Review / Fifty Shades of Grey

Fifty Shades of Grey

On Friday night I went to see Fifty Shades of Grey with my boyfriend. I was quite happy to go alone as I couldn’t find anyone who wanted to see it, but I think he was intrigued as to what all the fuss was all about so he tagged along. 

Does it live up to the hype? I think it depends on a) whether you have read the books and b) what you were expecting. If you’ve read the book you understand the small things that aren’t shown in the film, and why Christian is the way he is. This won’t be shown until the next film but I think it’s good to have the context. My boyfriend made the comment ‘Christian is sick’, which is probably true to someone taking it at face value, without reading all thee books – but we know the reason behind the behaviour. Some of the scenes translate to some really awkward scenes on screen but I just think it emphasises the niavety of Anastasia. 

There has been a lot of hate for the film, even before it’s release, commenting on how the film is showing an abusive relationship and is a danger to impressionable young women. Firstly, everything in the relationship is consensual. The relationship Christian outlines may not look healthy to the majority of people, but it works for all parties involved and they agree to all aspects of it. Just because it isn’t healthy for you, doesn’t make it unhealthy for everyone else. Christian asks Anastasia multiple times if she is OK with it, telling her she can leave, but she choses not to.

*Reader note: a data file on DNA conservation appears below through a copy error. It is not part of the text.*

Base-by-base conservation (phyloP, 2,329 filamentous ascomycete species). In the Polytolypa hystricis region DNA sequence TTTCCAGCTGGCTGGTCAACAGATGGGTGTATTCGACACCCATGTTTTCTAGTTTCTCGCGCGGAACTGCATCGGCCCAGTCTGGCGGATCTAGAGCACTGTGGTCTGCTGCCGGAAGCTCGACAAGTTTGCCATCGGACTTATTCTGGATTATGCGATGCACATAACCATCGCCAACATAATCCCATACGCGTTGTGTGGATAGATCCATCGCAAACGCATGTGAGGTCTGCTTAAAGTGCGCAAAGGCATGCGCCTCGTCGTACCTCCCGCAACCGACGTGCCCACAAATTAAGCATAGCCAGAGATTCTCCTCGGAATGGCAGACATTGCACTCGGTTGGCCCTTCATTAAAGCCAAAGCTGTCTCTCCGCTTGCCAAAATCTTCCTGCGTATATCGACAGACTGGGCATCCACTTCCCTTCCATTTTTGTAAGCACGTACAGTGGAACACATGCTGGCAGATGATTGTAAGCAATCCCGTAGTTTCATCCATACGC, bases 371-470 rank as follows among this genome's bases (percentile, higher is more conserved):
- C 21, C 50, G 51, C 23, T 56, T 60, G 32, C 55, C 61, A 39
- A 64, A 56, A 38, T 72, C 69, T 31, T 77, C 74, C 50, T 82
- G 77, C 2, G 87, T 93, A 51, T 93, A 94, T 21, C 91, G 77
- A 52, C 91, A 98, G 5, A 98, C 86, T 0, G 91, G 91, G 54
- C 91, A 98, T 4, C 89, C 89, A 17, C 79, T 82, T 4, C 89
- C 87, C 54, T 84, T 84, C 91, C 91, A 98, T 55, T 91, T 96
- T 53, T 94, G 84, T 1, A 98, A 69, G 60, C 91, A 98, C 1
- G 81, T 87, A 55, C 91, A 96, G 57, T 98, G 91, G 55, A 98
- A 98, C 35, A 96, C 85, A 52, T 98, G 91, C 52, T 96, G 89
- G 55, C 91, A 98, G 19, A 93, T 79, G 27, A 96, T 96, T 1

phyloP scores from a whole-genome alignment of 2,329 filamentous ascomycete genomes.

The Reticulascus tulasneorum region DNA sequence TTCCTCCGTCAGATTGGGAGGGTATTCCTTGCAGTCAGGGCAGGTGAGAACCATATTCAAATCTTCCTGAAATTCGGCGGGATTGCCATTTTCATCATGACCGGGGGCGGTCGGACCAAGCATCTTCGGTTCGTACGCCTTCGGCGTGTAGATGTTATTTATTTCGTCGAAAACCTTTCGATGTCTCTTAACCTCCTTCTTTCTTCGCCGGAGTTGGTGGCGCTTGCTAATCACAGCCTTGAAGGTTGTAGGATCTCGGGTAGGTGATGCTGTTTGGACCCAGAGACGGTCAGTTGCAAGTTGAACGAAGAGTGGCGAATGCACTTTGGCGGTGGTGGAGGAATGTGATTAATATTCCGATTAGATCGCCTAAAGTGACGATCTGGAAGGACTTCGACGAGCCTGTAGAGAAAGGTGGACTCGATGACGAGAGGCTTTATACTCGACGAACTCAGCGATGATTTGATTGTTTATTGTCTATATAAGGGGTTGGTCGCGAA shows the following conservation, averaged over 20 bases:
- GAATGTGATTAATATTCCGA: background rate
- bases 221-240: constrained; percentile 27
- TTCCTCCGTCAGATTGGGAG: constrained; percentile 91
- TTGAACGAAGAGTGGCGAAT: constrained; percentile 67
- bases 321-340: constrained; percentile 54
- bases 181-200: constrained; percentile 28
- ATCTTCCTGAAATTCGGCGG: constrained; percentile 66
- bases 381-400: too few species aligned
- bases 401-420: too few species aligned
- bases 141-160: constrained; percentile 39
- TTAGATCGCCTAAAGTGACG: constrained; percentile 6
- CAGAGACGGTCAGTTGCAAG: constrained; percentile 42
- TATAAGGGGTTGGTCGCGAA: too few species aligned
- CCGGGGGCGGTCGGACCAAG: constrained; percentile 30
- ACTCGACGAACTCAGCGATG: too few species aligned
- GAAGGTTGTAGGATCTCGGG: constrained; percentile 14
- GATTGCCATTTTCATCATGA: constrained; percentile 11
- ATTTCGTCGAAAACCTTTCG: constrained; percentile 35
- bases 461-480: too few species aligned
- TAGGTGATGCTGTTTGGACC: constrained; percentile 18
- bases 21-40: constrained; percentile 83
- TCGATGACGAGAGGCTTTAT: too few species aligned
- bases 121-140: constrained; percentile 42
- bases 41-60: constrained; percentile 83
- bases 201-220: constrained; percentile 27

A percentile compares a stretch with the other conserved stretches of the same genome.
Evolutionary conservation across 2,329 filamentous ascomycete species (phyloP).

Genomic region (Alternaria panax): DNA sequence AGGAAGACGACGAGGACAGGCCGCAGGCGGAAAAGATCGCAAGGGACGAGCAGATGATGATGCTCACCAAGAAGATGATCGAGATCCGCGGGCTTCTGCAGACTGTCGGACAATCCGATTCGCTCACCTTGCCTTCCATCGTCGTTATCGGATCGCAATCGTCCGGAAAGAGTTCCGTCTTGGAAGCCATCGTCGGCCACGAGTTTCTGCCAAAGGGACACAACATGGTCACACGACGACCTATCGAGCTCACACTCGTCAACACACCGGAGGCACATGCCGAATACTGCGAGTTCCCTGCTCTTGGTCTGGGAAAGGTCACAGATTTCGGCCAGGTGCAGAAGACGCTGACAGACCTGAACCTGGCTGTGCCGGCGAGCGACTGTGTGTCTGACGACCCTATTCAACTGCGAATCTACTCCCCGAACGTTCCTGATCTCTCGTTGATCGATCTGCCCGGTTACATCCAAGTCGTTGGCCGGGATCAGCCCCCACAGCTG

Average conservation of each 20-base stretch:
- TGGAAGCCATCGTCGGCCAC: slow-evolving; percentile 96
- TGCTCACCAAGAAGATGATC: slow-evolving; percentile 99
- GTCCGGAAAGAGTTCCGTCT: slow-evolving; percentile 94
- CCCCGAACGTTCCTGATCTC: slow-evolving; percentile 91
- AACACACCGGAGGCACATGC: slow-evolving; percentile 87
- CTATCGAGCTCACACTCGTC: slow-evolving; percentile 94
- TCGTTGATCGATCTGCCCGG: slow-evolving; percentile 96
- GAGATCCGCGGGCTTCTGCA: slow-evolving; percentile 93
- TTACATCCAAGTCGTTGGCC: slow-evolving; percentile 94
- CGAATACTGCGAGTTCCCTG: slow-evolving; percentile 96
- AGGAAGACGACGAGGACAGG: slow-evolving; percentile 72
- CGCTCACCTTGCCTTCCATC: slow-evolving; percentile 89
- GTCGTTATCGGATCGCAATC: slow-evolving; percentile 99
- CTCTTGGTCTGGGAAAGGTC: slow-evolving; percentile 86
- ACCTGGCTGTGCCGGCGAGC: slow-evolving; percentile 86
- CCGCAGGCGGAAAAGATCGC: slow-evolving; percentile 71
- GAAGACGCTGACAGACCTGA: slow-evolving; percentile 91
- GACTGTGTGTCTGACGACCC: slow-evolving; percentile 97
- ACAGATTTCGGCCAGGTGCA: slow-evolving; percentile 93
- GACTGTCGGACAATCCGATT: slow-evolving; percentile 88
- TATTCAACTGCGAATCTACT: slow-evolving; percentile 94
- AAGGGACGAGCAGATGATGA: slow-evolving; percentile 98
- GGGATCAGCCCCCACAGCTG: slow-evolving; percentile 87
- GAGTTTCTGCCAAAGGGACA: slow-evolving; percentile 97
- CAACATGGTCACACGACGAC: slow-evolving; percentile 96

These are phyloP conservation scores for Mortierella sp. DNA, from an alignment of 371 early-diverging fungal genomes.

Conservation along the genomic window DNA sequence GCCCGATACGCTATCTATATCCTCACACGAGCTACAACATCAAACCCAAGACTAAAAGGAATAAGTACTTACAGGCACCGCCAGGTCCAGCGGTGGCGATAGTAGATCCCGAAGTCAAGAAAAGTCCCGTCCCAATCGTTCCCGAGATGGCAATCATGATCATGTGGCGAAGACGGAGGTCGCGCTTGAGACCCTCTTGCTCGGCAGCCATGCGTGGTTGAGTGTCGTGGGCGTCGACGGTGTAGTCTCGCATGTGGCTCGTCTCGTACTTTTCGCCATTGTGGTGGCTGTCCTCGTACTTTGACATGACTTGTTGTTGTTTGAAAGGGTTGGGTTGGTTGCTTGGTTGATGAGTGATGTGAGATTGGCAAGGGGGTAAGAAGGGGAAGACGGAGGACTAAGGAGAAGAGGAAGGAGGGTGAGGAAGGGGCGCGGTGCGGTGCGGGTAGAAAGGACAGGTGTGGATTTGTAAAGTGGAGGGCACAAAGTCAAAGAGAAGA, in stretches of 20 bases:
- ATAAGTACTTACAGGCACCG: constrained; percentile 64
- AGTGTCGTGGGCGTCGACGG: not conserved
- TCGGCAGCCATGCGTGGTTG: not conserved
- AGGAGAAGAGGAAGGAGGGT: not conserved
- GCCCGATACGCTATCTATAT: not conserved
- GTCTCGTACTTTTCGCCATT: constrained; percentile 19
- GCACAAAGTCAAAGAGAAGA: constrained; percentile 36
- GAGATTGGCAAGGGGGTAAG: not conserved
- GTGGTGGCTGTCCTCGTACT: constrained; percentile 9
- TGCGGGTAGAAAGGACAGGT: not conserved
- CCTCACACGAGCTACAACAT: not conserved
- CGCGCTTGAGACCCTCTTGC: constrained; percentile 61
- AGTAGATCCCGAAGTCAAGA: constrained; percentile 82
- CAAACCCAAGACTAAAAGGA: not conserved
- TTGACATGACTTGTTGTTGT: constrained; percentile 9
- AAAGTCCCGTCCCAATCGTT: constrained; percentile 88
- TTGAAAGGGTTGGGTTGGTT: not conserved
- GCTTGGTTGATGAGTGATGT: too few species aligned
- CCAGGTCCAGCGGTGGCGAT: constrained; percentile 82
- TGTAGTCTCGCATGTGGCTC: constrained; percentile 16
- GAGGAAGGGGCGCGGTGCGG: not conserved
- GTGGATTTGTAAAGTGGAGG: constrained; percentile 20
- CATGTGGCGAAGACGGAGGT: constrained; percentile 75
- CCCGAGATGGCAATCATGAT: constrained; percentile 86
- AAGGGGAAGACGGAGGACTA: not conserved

We start to see that the relationship with Anastasia changes the dynamics of Christians usual relationship, to the extent that he relaxes on the contract and just wants to be with her, with some form of ‘rules’ of course – but even if this wasn’t the case, there is nothing wrong with the relationship, after all it is fiction anyway…

If you are expecting porn, go online and watch some as this isn’t for you. Expect some pretty intense sex scenes, a lot of boobs and Jamie Dornan looking mighty fine. Although he isn’t my Christian Grey he plays the part really well. Dakota Johnson is also amazing and the chemistry the two have is unreal. 

If you do go and watch it be prepared for the fact you’ll have to see the next films, it ends of a pretty big cliff hanger, which I suppose is pretty frustrating, but it’s the same as the books – roll on the next film.

Would I see it again? Yes, so if anyone is looking for someone to go with, I’ll be there! If you don’t like the idea of Fifty Shades of Grey, don’t read/watch it just so you can have an opinion, spend your time doing something constructive. There are plenty of books that actually promote/discuss rape, murder etc – so why aren’t they under the limelight when brought to the big screen? Why do we all seem scared of anything other than ‘vanilla’ sex? The film is an 18, not a PG!